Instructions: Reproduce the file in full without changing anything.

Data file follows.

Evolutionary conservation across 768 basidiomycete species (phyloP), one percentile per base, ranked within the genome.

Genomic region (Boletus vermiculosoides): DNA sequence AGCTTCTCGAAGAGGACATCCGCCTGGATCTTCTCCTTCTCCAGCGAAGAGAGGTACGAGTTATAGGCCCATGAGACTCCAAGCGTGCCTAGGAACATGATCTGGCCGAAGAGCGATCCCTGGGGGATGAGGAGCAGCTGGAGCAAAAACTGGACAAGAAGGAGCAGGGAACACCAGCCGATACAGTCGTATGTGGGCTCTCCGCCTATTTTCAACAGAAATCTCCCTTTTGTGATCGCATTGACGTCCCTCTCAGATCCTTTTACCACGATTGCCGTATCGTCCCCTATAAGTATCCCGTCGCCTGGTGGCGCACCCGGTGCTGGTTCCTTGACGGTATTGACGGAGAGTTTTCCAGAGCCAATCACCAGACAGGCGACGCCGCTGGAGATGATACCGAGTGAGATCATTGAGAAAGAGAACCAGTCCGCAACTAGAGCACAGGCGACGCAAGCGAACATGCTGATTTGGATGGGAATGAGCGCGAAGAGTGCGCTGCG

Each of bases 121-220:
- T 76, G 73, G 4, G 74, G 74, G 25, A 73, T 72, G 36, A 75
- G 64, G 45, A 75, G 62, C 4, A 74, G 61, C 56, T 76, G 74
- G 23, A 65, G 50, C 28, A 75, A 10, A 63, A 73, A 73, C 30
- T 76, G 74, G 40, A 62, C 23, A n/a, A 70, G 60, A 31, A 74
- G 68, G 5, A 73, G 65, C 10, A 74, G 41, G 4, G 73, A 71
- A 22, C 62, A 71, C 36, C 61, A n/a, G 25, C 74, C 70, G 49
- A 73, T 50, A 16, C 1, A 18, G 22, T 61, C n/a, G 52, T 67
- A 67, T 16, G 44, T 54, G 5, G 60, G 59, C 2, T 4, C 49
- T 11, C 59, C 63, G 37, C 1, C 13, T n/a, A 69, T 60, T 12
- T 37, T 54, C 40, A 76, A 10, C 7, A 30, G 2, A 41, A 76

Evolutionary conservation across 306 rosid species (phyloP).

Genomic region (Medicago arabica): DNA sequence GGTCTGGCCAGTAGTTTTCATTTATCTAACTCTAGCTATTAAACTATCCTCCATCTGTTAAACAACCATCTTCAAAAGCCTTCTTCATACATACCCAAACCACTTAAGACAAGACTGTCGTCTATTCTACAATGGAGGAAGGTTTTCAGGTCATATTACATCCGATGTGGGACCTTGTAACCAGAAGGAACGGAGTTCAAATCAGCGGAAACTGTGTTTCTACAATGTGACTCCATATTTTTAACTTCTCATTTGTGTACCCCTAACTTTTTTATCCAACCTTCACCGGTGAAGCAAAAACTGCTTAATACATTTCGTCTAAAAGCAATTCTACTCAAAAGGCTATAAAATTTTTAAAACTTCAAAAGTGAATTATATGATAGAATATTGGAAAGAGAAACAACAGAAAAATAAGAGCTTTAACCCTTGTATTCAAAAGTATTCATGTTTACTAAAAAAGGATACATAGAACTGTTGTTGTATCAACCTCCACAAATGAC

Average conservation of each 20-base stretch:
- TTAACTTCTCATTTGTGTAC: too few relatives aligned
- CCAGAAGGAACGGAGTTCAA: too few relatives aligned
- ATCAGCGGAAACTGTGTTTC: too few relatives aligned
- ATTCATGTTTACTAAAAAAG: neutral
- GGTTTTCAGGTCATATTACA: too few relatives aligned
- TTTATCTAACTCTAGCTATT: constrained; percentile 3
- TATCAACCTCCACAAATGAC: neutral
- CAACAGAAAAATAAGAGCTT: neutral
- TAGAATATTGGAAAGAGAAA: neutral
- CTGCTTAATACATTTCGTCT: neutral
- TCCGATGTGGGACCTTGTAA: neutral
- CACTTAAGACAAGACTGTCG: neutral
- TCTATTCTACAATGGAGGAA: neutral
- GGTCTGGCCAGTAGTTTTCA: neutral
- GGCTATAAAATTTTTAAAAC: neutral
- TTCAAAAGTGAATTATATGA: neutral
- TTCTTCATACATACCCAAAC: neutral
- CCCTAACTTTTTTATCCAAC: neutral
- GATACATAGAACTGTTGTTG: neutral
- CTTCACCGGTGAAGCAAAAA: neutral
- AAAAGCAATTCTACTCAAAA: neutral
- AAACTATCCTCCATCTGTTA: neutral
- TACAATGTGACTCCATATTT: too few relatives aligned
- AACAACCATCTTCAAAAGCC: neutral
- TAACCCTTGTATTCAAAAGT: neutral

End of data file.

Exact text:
Evolutionary conservation across 768 basidiomycete species (phyloP), one percentile per base, ranked within the genome.

Genomic region (Boletus vermiculosoides): DNA sequence AGCTTCTCGAAGAGGACATCCGCCTGGATCTTCTCCTTCTCCAGCGAAGAGAGGTACGAGTTATAGGCCCATGAGACTCCAAGCGTGCCTAGGAACATGATCTGGCCGAAGAGCGATCCCTGGGGGATGAGGAGCAGCTGGAGCAAAAACTGGACAAGAAGGAGCAGGGAACACCAGCCGATACAGTCGTATGTGGGCTCTCCGCCTATTTTCAACAGAAATCTCCCTTTTGTGATCGCATTGACGTCCCTCTCAGATCCTTTTACCACGATTGCCGTATCGTCCCCTATAAGTATCCCGTCGCCTGGTGGCGCACCCGGTGCTGGTTCCTTGACGGTATTGACGGAGAGTTTTCCAGAGCCAATCACCAGACAGGCGACGCCGCTGGAGATGATACCGAGTGAGATCATTGAGAAAGAGAACCAGTCCGCAACTAGAGCACAGGCGACGCAAGCGAACATGCTGATTTGGATGGGAATGAGCGCGAAGAGTGCGCTGCG

Each of bases 121-220:
- T 76, G 73, G 4, G 74, G 74, G 25, A 73, T 72, G 36, A 75
- G 64, G 45, A 75, G 62, C 4, A 74, G 61, C 56, T 76, G 74
- G 23, A 65, G 50, C 28, A 75, A 10, A 63, A 73, A 73, C 30
- T 76, G 74, G 40, A 62, C 23, A n/a, A 70, G 60, A 31, A 74
- G 68, G 5, A 73, G 65, C 10, A 74, G 41, G 4, G 73, A 71
- A 22, C 62, A 71, C 36, C 61, A n/a, G 25, C 74, C 70, G 49
- A 73, T 50, A 16, C 1, A 18, G 22, T 61, C n/a, G 52, T 67
- A 67, T 16, G 44, T 54, G 5, G 60, G 59, C 2, T 4, C 49
- T 11, C 59, C 63, G 37, C 1, C 13, T n/a, A 69, T 60, T 12
- T 37, T 54, C 40, A 76, A 10, C 7, A 30, G 2, A 41, A 76

Evolutionary conservation across 306 rosid species (phyloP).

Genomic region (Medicago arabica): DNA sequence GGTCTGGCCAGTAGTTTTCATTTATCTAACTCTAGCTATTAAACTATCCTCCATCTGTTAAACAACCATCTTCAAAAGCCTTCTTCATACATACCCAAACCACTTAAGACAAGACTGTCGTCTATTCTACAATGGAGGAAGGTTTTCAGGTCATATTACATCCGATGTGGGACCTTGTAACCAGAAGGAACGGAGTTCAAATCAGCGGAAACTGTGTTTCTACAATGTGACTCCATATTTTTAACTTCTCATTTGTGTACCCCTAACTTTTTTATCCAACCTTCACCGGTGAAGCAAAAACTGCTTAATACATTTCGTCTAAAAGCAATTCTACTCAAAAGGCTATAAAATTTTTAAAACTTCAAAAGTGAATTATATGATAGAATATTGGAAAGAGAAACAACAGAAAAATAAGAGCTTTAACCCTTGTATTCAAAAGTATTCATGTTTACTAAAAAAGGATACATAGAACTGTTGTTGTATCAACCTCCACAAATGAC

Average conservation of each 20-base stretch:
- TTAACTTCTCATTTGTGTAC: too few relatives aligned
- CCAGAAGGAACGGAGTTCAA: too few relatives aligned
- ATCAGCGGAAACTGTGTTTC: too few relatives aligned
- ATTCATGTTTACTAAAAAAG: neutral
- GGTTTTCAGGTCATATTACA: too few relatives aligned
- TTTATCTAACTCTAGCTATT: constrained; percentile 3
- TATCAACCTCCACAAATGAC: neutral
- CAACAGAAAAATAAGAGCTT: neutral
- TAGAATATTGGAAAGAGAAA: neutral
- CTGCTTAATACATTTCGTCT: neutral
- TCCGATGTGGGACCTTGTAA: neutral
- CACTTAAGACAAGACTGTCG: neutral
- TCTATTCTACAATGGAGGAA: neutral
- GGTCTGGCCAGTAGTTTTCA: neutral
- GGCTATAAAATTTTTAAAAC: neutral
- TTCAAAAGTGAATTATATGA: neutral
- TTCTTCATACATACCCAAAC: neutral
- CCCTAACTTTTTTATCCAAC: neutral
- GATACATAGAACTGTTGTTG: neutral
- CTTCACCGGTGAAGCAAAAA: neutral
- AAAAGCAATTCTACTCAAAA: neutral
- AAACTATCCTCCATCTGTTA: neutral
- TACAATGTGACTCCATATTT: too few relatives aligned
- AACAACCATCTTCAAAAGCC: neutral
- TAACCCTTGTATTCAAAAGT: neutral